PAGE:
Misleading representations and deceptive marketing practices

It is against the law for businesses and individuals to advertise or market goods and services to Canadians in a way that is false or misleading. False or misleading marketing practices can:

  • harm consumers
  • harm businesses engaging in honest practices
  • negatively impact the economy

One of the objectives of the Competition Act is to deter deceptive marketing practices and to ensure consumers receive truthful information to help them make informed buying decisions.

The Act applies to anyone inside or outside of Canada who is promoting the supply or use of a product, service or any business interest through:

  • printed or electronic advertisements
  • written or oral presentations
  • illustrations
  • audio-visual promotions

Examples of conduct covered by the Competition Act

Table describing misleading representations and deceptive marketing practices covered by the Competition Act.
Type of practice Section, subsection and paragraph of the Act Description
False or misleading representations section 52 and paragraph 74.01(1)(a) It is against the law to make materially false or misleading representations to promote a product, service or business interest. A representation is “material” if the general impression it conveys leads someone to take a particular course of action, like buying or using a product or service. A “representation” refers to any marketing material, including online and in-store advertisements, direct mail, social media messages, promotional emails, and endorsements, among other things.
Drip pricing Subsection 52(1.3) and subsection 74.01(1.1) Drip pricing involves offering a product or service at a price that is unattainable because consumers must also pay additional charges or fees to buy the product or service. Subsections 52(1.3) and 74.01(1.1) confirm that offering a price that a customer cannot actually attain because there are mandatory fixed additional (non-governmental) charges or fees is a false or misleading representation.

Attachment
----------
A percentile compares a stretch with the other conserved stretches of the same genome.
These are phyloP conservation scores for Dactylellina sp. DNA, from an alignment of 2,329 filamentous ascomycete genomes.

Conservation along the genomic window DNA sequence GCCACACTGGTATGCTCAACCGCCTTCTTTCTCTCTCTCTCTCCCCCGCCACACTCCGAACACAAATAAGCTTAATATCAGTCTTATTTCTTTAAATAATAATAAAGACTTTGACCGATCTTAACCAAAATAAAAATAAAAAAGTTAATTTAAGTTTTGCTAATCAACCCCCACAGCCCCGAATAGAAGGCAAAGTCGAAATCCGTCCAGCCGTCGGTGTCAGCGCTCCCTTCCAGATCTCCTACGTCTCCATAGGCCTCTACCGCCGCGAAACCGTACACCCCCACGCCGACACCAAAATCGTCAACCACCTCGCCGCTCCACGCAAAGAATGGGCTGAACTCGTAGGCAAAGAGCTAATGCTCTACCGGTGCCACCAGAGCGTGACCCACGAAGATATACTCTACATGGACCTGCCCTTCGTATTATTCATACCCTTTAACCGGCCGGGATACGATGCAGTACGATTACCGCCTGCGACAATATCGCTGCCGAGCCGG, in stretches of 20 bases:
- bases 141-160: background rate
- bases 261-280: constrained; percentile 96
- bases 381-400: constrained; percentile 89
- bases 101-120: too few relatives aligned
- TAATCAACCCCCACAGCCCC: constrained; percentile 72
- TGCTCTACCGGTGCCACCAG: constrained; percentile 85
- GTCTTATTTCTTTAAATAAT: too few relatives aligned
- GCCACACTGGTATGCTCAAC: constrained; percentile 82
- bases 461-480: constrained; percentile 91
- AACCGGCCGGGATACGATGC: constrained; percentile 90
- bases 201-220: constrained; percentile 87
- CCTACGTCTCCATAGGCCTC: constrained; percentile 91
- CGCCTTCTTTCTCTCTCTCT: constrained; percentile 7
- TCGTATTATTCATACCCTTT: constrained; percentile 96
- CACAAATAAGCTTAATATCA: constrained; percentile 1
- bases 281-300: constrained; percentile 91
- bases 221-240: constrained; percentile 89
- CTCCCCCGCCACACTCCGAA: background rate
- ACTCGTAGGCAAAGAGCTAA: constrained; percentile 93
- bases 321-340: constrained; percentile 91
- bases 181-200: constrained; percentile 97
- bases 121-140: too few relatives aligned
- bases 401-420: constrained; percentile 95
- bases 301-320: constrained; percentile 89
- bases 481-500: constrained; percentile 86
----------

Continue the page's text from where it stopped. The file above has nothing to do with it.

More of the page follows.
Multi-level marketing section 55 Multi-level marketing (MLM) is a legal business model for selling goods and services. Participants in an MLM plan earn compensation from supplying products to other participants or customers. However, it’s illegal for operators or participants in an MLM plan to make any compensation claims, unless the claims include fair and reasonable disclosure of the amount of money likely to be earned by a typical participant.
Pyramid selling section 55.1 Pyramid selling generates profits by recruiting others and not necessarily from the sale of products. It is a criminal offence to establish, operate, advertise, or promote a pyramid selling scheme.
Warranties and guarantees paragraph 74.01(1)(c) It is against the law to make a representation about the warranty or guarantee of a product if it is misleading or there is no reasonable prospect that it will be carried out.  This includes any promise to replace, maintain, or repair a product, or to continue a service until it has achieved a specified result.
Performance claims not based on an adequate and proper tests paragraph 74.01(1)(b) A business who makes a claim about a product’s performance, effectiveness or length of life, must be able to prove the claim is based on an adequate and proper test.
Use of tests and testimonials section 74.02 The law prohibits the unauthorized use or the distortion of test and testimonials.